Institutional Learning Outcomes

Institutional learning outcomes (ILOs) represent core competencies that all students, regardless of academic program of study, are expected to acquire upon completion of Chaffey College’s associate degree or certificate programs. Embedded in these ILOs are strategies and principles that help students recognize and develop successful pathways to help them achieve their academic and career goals.

Holistically, ILOs articulate a shared, college-wide student learning expectation, reflect the college’s core values, and define the unique characteristics of Chaffey graduates. For faculty, ILOs provide a student-centered learning framework that guides instructional curricula in the development of program and course learning outcomes, fostering a culture of assessment and department collegiality. For student support professionals (e.g., counselors, librarians, instructional facilitators), ILOs promote a campus-wide collaborative effort to improve college processes and identify strategies to strengthen student services and academic support programs. For students, ILOs help them understand Chaffey’s guiding principles as they pursue learning pathways.

Chaffey College strives to develop lifelong learners who exhibit the following:

communication bubblesCommunication
Students will practice effective communication and comprehension skills and strategies. Examples will include, but are not limited to, the following:

    • Comprehend, analyze, and respond appropriately to oral, written, and visual information.
    • Effectively communicate/express both qualitative and quantitative information through oral, written, visual, and other appropriate modes of communication/expression.
    • Ask questions and utilize appropriate resources to continually expand comprehension and oral, written, and visual communication skills.


critical thinking iconCritical Thinking and Information Competency
Students will demonstrate critical thinking skills in problem solving across the disciplines and in daily life. Examples will include, but are not limited to, the following:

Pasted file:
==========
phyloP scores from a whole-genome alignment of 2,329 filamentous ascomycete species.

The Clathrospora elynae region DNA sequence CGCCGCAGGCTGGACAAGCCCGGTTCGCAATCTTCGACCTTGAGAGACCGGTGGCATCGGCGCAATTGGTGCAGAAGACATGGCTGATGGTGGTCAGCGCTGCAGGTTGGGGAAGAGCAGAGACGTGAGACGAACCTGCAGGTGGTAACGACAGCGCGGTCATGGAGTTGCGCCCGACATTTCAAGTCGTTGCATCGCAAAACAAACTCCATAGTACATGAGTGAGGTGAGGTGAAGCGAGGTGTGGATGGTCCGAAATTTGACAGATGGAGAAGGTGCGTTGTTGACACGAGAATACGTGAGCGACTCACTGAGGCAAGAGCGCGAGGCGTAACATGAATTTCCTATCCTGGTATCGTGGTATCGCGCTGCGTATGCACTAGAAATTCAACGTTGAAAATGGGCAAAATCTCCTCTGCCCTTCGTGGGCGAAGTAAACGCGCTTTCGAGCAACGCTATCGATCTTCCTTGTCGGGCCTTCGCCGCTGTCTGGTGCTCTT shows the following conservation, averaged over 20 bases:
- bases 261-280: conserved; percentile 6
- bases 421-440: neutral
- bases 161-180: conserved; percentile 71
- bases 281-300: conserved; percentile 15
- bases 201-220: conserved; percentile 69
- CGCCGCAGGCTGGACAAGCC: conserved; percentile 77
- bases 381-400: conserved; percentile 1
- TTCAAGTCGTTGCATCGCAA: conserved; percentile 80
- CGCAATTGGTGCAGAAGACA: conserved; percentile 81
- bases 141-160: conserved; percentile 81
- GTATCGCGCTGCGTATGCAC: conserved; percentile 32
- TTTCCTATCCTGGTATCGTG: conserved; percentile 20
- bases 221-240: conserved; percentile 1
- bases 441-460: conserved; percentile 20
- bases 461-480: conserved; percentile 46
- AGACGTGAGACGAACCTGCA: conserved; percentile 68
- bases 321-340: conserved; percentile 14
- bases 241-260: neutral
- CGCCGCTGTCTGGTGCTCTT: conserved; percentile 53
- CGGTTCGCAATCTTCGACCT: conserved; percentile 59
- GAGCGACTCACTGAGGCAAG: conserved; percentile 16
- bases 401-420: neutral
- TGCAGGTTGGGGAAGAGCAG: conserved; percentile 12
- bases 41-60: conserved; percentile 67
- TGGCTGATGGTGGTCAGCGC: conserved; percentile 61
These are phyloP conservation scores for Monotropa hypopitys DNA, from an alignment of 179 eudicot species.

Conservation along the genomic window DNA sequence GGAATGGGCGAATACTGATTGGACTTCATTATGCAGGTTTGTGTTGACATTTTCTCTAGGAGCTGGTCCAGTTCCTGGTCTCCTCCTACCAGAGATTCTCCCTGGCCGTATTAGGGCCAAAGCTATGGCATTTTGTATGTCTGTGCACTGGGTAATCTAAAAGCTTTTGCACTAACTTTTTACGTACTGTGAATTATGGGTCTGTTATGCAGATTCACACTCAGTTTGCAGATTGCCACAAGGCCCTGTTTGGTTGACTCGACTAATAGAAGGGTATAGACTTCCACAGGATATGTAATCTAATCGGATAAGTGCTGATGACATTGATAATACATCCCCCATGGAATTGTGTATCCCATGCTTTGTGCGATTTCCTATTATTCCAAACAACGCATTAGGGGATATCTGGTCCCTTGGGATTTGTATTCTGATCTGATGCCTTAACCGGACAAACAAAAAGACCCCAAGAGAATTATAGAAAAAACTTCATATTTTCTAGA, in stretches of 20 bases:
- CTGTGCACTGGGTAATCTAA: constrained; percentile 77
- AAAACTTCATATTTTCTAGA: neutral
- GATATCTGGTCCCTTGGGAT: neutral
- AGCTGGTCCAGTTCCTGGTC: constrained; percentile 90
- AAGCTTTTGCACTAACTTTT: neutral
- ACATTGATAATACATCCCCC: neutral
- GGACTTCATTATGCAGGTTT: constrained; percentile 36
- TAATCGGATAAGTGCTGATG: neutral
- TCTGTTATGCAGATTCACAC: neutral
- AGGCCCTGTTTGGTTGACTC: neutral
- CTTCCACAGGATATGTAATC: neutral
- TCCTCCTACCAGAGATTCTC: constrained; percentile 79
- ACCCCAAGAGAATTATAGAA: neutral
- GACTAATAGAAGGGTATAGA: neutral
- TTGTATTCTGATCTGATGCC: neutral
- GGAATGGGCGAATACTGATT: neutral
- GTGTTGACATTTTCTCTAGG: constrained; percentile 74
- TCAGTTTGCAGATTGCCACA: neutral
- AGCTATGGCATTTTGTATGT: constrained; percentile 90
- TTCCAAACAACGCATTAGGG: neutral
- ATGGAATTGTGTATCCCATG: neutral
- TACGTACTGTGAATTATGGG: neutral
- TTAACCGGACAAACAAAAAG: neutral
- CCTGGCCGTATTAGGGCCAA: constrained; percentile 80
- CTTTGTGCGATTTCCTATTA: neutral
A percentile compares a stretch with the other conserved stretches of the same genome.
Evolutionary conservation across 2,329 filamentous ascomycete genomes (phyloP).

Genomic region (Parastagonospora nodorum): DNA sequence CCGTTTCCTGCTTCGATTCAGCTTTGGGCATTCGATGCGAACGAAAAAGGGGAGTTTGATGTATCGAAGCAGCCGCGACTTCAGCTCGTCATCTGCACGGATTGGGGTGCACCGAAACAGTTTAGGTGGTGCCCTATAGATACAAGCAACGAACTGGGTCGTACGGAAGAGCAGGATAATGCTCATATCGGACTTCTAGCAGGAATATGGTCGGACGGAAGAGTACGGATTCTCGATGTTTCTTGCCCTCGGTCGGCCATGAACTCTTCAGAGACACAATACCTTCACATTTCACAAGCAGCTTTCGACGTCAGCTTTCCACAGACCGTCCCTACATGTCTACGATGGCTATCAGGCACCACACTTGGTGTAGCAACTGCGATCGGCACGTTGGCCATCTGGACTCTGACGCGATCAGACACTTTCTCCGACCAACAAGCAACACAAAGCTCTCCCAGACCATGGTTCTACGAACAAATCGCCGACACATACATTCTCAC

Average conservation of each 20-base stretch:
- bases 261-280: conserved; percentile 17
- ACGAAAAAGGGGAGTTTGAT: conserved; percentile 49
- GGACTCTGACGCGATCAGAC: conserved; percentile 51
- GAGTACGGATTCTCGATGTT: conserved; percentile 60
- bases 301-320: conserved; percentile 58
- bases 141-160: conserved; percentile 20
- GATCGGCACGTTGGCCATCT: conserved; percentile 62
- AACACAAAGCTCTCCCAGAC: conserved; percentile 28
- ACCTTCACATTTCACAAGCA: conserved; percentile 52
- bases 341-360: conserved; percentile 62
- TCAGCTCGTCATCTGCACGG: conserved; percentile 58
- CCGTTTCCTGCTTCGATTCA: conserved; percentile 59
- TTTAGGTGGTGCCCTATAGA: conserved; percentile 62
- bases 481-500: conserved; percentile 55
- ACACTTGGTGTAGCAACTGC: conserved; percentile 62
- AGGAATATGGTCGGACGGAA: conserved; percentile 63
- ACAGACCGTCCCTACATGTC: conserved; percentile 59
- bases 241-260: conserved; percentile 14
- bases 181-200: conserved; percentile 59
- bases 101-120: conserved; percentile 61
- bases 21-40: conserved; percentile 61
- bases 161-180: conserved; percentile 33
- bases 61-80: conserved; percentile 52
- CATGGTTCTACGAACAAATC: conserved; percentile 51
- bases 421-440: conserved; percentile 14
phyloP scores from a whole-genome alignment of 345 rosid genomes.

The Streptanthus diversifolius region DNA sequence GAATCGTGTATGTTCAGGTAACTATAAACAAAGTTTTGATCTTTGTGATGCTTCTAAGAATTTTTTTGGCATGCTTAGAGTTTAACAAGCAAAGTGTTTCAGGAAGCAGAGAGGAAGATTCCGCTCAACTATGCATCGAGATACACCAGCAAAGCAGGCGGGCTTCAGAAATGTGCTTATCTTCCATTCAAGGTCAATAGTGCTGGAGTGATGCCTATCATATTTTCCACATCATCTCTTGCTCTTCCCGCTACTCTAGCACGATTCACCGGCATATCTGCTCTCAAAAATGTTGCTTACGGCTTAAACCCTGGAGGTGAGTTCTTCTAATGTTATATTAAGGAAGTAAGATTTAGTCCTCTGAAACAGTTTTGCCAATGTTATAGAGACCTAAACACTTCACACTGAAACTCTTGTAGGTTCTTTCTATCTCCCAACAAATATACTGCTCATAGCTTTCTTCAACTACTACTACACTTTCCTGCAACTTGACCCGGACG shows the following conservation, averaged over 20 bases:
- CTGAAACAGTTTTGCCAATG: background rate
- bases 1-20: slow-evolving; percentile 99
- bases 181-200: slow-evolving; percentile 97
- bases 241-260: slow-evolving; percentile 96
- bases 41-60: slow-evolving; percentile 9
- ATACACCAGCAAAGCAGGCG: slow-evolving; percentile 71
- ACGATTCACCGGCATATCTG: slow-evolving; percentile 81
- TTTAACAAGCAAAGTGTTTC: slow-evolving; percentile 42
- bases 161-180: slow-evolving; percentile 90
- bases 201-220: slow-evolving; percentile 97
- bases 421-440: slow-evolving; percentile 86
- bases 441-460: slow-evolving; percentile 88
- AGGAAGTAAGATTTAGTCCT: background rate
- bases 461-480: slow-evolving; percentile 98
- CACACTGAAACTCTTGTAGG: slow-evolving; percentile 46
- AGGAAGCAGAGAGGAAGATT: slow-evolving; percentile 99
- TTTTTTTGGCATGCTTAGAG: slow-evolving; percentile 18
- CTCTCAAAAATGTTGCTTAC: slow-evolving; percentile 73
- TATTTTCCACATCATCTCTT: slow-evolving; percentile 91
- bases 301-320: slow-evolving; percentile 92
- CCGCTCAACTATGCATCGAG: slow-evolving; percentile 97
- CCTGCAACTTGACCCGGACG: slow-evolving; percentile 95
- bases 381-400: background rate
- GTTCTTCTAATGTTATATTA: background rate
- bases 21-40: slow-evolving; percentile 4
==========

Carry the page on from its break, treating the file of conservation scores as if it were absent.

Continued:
• Identify vital questions, problems, or issues and evaluate the plausibility of a solution. Compute and analyze multiple representations of quantitative information, including graphical, formulaic, numerical, verbal, and visual.
    • Apply scientific processes to solve problems, as well as to measure and observe natural phenomena.
    • Select sources of information based on analysis and evaluation of accuracy, credibility, relevance, and reasonableness of information.
    • Analyze and assess assumptions, biases, and multiple perspectives to develop a well- informed, valid argument.


light bulb iconPersonal, Academic and Career Development
Students will assess their own knowledge, skills, and abilities; set challenging and appropriate personal, educational, and career goals and persist in pursuing these goals; develop effective strategies for both individual and group work; and choose pathways that develop personal, academic, social, and financial responsibility. Examples will include, but are not limited to, the following:

    • Demonstrate the professional and ethical responsibilities of the individual in society.
    • Demonstrate the ability to use technology to assess, evaluate, and present information.
    • Set short- and long-term goals, seeking and utilizing various personal, academic, psychological, and social services in pursuit of these goals.
    • Seek and utilize feedback to assess learning and progress toward goals.
    • Demonstrate resilience by viewing challenges and obstacles as opportunities for growth.


world iconCommunity/Global Awareness and Responsibility
Students will demonstrate knowledge and consideration of significant social, cultural, environmental, and aesthetic perspectives. Examples will include, but are not limited to, the following:

    • Identify and apply the social and ethical responsibilities of the individual in society.
    • Demonstrate social and ethical responsibility within a community.
    • Demonstrate commitment to active citizenship by recognizing and evaluating important social, ecological, economical, and political issues.
    • Demonstrate an understanding and appreciation for individual, social, and cultural diversity.